Tokyo Electric Power Co. (TEPCO) is currently mulling over plans to cut spending on oil and concentrate power generation from coal-fired plants instead. This plan is in the wake of increasing oil expenditures after the Fukushima nuclear disaster, which caused the government to shut down almost all nuclear power plants in Japan.
TEPCO, which has been reliant on crude and fuel oil to generate the gigawatts of power needed to fill in the gap of the mothballed nuclear power plants, has set targets of bringing down oil purchases by as much as 30%, this according to company statements. The plan would mean that Japan’s biggest utility will either generate or buy 54 percent more electricity from coal-fired plants starting this month. This will result in a reduction of crude and fuel oil purchases by as much as 3.95 million kilometers, according to Osamu Fujisawa, an independent energy expert based in Tokyo. “By establishing new coal-powered plants, thermal power generation costs can be reduced, first by cutting the use of oil-burning units,” said Reiji Ogino, an analyst at Mitsubishi UFJ Morgan Stanley Securities Co. “Japanese government requests to power companies that they lower the rates they charge will encourage movement to coal-fired plants, since coal is a relatively cheap energy source.” TEPCO has already revealed in its plans that 2.6 gigawatts a year will be provided by two new coal-fired plants and electricity bought from Tohoku Electric Power Co.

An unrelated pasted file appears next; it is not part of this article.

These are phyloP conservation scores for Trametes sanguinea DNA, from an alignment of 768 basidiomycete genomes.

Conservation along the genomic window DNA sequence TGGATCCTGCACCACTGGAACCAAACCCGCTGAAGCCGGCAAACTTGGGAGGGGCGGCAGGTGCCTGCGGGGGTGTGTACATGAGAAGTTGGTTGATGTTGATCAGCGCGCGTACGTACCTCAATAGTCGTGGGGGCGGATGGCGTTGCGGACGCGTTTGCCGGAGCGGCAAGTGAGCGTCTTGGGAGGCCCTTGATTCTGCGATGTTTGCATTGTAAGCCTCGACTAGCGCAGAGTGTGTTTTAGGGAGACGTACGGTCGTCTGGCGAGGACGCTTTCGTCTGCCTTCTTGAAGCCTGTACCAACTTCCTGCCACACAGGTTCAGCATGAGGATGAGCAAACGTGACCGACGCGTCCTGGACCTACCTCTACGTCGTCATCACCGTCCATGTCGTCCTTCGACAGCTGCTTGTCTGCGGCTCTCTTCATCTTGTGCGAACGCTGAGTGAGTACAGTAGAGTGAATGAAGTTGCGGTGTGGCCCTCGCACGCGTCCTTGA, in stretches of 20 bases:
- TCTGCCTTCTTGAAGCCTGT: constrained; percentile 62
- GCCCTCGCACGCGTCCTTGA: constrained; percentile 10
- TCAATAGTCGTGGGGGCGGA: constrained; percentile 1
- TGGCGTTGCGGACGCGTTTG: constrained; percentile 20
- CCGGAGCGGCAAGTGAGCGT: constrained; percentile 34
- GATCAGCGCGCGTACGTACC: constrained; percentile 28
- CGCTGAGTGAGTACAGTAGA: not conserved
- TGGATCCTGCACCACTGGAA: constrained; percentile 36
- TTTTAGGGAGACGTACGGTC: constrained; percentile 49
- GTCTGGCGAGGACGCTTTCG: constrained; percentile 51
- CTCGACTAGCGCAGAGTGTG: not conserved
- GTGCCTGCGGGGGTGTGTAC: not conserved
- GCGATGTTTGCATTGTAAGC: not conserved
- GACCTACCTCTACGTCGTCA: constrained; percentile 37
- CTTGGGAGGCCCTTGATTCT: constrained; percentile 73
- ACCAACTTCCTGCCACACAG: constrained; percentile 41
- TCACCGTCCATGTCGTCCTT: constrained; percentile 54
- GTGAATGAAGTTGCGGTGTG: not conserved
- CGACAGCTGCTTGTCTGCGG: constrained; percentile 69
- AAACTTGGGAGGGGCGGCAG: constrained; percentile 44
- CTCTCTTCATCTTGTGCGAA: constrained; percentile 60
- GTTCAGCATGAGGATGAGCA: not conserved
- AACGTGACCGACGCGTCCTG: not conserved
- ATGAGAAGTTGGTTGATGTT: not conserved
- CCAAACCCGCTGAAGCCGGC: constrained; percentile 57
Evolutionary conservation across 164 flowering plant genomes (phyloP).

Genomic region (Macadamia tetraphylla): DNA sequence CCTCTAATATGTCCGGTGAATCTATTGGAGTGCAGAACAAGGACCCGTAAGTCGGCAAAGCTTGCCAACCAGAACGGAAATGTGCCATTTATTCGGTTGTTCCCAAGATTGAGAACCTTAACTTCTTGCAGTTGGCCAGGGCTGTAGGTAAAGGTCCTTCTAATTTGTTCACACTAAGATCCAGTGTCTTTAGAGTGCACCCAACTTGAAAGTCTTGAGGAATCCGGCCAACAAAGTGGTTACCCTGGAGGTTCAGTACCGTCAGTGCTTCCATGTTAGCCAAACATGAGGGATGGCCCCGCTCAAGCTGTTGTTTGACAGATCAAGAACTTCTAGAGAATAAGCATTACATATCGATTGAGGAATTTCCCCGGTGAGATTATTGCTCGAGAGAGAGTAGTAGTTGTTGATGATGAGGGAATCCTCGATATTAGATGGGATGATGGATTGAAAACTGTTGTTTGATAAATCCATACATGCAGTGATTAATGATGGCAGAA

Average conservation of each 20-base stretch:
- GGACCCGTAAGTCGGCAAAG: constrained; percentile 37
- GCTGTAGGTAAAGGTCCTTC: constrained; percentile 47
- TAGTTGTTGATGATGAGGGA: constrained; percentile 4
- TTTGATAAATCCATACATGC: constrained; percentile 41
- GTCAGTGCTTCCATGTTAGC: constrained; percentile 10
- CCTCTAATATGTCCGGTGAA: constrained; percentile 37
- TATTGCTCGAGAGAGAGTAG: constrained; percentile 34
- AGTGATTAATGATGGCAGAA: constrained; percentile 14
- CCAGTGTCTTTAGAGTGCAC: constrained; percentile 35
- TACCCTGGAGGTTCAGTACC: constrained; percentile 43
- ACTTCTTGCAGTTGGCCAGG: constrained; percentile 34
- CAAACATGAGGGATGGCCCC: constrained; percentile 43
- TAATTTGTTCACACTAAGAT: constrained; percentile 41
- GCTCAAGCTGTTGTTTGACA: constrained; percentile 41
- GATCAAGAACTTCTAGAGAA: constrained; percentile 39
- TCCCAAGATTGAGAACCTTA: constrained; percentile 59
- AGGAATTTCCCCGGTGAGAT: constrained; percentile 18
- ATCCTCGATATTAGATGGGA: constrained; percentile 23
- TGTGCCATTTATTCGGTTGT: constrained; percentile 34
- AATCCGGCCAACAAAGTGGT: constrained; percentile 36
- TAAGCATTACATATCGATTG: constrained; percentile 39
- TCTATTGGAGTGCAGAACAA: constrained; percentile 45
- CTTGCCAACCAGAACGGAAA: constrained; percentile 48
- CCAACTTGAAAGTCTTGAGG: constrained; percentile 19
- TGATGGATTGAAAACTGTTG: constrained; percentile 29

Since the March 2011 twin disasters, TEPCO’s fuel costs have surged, relying mostly on oil, gas and coal to replace idled nuclear capacity. This month, TEPCO president Naomi Hirose said that the company will do “whatever it takes” to return to profitability and hopes to do so without raising rates for customers. This statement was made because the utility had been operating on an annual loss of 323.7 billion yen (US$3.3 billion) in 2012. This amount was pinpointed from a 13 percent increase in expenses coming from rising fuel prices, and the resulting need to purchase fuel in greater amounts. TEPCO is hoping that the reversion to coal-powered electricity will move the utility on a path back to profitability.
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